Each year, about 1,500 babies are born with spina bifida, according to the Center for Disease Control and Prevention website. Spina bifida occurs when the spinal cord does not form properly before birth and causes a malformation in the skull, which can result in paralysis.

Joe Underwood, a 17-year-old with spina bifida, sees light in his disability.

Underwood, who lives with his parents, Susan and Gary, and his 15-year-old brother, Sam, in Ahwatukee began playing sports when he was 7 years old, starting with bowling. When bowling didn’t work out, he turned to basketball and swimming. Underwood plays wheelchair basketball with the Phoenix Banner Wheelchair Suns and swims in an able-bodied team at his high school, Desert Vista.

Underwood said he enjoys playing basketball because it’s a team sport and he builds a lot of close relationships through it. While he plays many different positions on the court, his favorite is forward.

Robert Reed, assistant coach for Underwood’s basketball team, says that Underwood has turned into a strong athlete.

“I’ve watched him grow up and turn into a man, he’s going to be a great college athlete. He’s also a really great mentor for the younger kids,” Reed said.

Susan and Gary say their son has improved largely because of his athleticism. Underwood is paralyzed from the calves down, but is able to walk by swinging his hips in a way that moves his legs forward, according to Susan.

“At his level of paralysis, we didn’t think he’d be able to walk, but because he is so athletic, he can,” she said.

Underwood prefers to swim on an able-bodied team because he is challenged more.

“He swims on an able-bodied team because that’s where he gets the training; disability swimming is very limiting,” Susan said.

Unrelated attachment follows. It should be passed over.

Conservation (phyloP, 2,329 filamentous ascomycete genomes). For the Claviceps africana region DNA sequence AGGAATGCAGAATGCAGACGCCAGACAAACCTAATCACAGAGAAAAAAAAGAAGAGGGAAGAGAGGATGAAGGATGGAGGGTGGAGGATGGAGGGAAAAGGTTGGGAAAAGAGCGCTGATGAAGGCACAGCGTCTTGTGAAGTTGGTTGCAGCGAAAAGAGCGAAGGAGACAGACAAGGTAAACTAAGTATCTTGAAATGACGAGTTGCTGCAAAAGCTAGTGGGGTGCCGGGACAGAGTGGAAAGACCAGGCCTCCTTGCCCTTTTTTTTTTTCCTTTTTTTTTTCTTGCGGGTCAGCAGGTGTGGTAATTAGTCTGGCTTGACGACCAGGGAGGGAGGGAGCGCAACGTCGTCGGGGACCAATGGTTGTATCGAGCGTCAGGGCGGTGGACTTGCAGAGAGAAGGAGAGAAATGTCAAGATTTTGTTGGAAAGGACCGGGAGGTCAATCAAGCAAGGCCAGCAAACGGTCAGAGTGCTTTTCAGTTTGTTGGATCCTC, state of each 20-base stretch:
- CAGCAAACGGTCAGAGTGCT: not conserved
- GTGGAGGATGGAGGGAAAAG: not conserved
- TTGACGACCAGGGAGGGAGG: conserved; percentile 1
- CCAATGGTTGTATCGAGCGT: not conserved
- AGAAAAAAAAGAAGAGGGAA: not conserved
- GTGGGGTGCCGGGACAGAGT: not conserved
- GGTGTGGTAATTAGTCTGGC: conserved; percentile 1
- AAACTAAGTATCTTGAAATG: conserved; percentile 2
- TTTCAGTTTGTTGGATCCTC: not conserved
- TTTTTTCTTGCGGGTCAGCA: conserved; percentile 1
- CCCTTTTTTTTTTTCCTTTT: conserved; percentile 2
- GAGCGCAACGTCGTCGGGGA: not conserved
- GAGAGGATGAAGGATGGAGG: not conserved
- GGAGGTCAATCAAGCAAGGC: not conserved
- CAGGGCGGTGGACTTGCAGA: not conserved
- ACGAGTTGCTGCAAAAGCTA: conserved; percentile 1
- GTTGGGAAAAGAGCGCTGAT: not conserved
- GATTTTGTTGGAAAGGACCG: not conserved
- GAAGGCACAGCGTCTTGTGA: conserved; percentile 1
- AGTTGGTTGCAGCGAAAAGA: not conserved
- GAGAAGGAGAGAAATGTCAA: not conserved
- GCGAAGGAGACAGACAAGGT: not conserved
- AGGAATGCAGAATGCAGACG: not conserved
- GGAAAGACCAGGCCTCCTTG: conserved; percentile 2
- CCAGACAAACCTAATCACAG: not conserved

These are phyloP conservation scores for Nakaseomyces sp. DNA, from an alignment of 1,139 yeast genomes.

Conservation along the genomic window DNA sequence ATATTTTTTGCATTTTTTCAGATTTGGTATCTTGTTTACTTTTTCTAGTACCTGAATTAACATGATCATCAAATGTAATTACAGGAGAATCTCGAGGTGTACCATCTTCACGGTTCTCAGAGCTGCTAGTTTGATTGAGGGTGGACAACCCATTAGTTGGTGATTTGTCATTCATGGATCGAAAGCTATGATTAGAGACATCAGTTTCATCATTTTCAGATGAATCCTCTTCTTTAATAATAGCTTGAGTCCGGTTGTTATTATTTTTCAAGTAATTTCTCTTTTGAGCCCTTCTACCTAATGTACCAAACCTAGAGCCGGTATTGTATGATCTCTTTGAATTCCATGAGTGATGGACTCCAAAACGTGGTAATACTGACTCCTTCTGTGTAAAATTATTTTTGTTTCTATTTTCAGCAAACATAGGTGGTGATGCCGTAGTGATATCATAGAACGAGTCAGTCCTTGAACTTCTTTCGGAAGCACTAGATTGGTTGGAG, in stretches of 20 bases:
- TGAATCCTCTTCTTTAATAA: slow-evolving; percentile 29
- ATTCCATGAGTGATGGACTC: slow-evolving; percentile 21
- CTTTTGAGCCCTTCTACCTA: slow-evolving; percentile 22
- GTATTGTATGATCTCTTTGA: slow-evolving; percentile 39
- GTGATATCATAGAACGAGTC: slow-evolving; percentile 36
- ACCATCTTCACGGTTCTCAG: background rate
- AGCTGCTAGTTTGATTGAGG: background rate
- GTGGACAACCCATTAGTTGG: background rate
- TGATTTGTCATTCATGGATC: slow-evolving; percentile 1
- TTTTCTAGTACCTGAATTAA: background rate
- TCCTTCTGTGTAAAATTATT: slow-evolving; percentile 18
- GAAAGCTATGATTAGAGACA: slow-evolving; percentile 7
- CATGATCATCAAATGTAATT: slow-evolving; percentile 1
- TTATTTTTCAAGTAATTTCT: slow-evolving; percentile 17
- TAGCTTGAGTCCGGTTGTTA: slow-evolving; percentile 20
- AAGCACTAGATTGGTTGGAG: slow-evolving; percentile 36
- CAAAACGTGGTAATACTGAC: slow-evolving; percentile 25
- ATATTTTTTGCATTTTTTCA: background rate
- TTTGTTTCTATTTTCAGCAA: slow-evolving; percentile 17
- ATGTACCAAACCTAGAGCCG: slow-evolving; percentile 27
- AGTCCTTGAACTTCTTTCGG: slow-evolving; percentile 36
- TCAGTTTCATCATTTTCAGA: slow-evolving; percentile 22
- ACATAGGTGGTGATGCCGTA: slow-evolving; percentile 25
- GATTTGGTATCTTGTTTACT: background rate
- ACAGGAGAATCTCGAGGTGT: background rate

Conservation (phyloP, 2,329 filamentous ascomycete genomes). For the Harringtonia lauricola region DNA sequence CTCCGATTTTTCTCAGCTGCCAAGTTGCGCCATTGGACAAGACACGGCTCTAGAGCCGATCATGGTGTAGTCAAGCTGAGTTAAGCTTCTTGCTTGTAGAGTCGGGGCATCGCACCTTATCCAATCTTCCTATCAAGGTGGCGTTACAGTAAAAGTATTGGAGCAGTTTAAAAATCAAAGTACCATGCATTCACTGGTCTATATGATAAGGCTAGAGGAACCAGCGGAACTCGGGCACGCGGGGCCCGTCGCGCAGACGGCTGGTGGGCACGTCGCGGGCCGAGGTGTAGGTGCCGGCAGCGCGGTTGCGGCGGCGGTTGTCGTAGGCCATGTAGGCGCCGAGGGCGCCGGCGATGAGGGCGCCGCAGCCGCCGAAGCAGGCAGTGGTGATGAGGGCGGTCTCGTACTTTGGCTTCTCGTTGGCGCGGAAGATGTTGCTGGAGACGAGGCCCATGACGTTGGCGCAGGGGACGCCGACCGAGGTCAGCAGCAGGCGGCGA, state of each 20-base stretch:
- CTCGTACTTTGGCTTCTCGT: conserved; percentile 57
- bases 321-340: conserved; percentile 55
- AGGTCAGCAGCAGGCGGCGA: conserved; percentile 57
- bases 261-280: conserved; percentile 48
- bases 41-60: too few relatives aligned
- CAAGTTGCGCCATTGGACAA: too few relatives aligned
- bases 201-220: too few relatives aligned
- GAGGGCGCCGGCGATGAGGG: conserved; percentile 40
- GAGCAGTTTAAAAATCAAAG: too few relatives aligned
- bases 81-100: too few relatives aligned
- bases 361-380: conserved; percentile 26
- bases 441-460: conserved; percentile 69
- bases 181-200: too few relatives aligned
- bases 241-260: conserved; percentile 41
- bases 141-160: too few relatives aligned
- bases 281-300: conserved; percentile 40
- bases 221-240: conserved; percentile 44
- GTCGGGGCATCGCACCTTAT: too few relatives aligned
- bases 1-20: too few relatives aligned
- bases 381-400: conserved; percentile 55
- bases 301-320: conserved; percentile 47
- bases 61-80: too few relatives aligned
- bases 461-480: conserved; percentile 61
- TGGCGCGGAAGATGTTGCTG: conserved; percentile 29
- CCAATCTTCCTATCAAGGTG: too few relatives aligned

Shawn O’Connell, Underwood’s swim coach at Desert Vista, said Underwood is a huge motivator for the team.

“He never makes excuses. If he can’t do something, he’ll get creative and do something else. It inspires the other swimmers,” O’Connell said.

Along with his basketball team, Underwood goes to clinics where they teach disabled children what they can do while they are in their wheelchairs.

Underwood won MVP at the Western Conference Championship in Spokane, Wash., recently. Reed said that Underwood has the best work ethic of all the players on the team.

“I think he could end up being one of the top college players,” Reed said.

Susan said that some of Underwood’s teammates didn’t start in sports until their teenage years and that, “it’s harder for them to hone their skills. They need the time to learn their fundamentals.”

Underwood will be attending the University of Missouri in the fall and has won a $10,000 one-time grant. He is the only junior player from the Banner Wheelchair Suns to have won this scholarship. The university allows students to qualify for in-state tuition after their freshman year of college, so the scholarship will cover the out-of-state charge for his first year.

While he plays for the university’s wheelchair basketball team, Underwood wants to study sports psychology. Reed said that Underwood has the best work ethic of all the players on the team.

“I think he could end up being one of the top college players,” Reed said.

Underwood is planning to swim with a club team his freshman year and then try out for the national team. If he does not make the national team, he plans to retire from swimming.

O’Connell describes Underwood as a leader and said that he will do well in anything that he tries.

“His goal is different and bigger than everybody else’s, and I’m honored to have worked with him,” said O’Connell. Underwood is always a help to his team and shows other swimmers what they are capable of, according to O’Connell.

“Don’t give up just because you have a disability,” Underwood said. “A lot of disabled people look at what they can’t do, when they should be looking at what they can do.”

• Andrea Daly is a sophomore at the Walter Cronkite School of Journalism at Arizona State University.

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